A group of fourth-grade students asked their teacher to watch "Winnie the Pooh: Blood and Honey."
It's a horror movie about "Winnie the Pooh," released after the character became public domain.
Parents are now upset at the teacher for showing it.
It turns out impulsive fourth graders may not have the best judgment when it comes to movies appropriate for them to watch.
Parents complained after a teacher showed students in his fourth-grade math class at a charter school in Miami Springs, Florida, a violent reimagining of "Winnie the Pooh," CBS News Miami reported.
"Winnie the Pooh: Blood and Honey" is an unrated slasher film that follows the beloved character going on a killing spree after being abandoned by his sidekick Christopher Robin. The film was released in February after "Winnie the Pooh" became public domain the year before.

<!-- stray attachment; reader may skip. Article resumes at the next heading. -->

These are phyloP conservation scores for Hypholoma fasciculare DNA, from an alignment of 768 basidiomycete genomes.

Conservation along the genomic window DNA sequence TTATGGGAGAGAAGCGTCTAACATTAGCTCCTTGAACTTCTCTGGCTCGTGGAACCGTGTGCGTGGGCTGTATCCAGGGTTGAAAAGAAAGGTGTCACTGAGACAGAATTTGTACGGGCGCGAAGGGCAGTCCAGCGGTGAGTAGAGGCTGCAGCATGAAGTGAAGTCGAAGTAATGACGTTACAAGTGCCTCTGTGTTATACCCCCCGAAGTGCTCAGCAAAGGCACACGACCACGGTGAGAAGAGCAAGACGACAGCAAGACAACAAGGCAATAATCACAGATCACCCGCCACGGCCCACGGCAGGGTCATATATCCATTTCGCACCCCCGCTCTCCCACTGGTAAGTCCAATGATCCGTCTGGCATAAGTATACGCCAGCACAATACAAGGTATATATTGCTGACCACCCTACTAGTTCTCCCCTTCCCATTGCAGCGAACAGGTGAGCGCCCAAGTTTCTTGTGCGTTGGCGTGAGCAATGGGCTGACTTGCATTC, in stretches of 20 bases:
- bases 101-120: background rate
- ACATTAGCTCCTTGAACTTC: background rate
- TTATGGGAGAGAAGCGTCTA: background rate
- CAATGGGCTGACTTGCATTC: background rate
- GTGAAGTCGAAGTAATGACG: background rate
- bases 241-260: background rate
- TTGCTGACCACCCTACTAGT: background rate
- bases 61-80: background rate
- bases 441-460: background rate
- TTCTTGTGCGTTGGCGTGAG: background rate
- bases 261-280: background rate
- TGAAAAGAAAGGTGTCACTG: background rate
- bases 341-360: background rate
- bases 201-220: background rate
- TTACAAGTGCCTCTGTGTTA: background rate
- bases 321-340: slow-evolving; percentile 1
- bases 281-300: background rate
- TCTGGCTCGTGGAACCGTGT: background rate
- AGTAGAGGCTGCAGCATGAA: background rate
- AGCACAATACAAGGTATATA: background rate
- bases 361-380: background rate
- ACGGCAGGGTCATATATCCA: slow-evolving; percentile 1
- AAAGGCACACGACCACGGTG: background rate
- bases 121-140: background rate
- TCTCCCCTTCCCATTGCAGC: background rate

Michelle Diaz, a parent of two children at the Academy for Innovative Education, told the outlet her twins were shown the film by their math teacher for 20 to 30 minutes before students started to complain.
Diaz said the students in the class asked to watch the film.
"He didn't stop the movie, even though there were kids saying, 'Hey, stop the movie, we don't want to want this,'" Diaz told the outlet.
Diaz told CBS the school's handling of complaints about the film was "careless" and said she "felt completely abandoned by the school" after a meeting with the principal.
"It's not for them to decide what they want to watch," Diaz said. "It's up to the professor to, like, look at the content."
Academy for Innovative Education did not immediately return a request for comment from Insider on Thursday. The head of the school, Vera Hirsh, wrote in a statement to CBS that the school "promptly addressed this issue directly with the teacher and has taken appropriate action to ensure the safety and well-being of students."
"We are actively monitoring the students, and our mental health counselor and principal have already met with those students who have expressed concerns," Hirsh wrote.
Correction: October 14, 2023 — An earlier version of this story misstated the name of the school. It is the Academy for Innovative Education, not the Academy of Innovative Education
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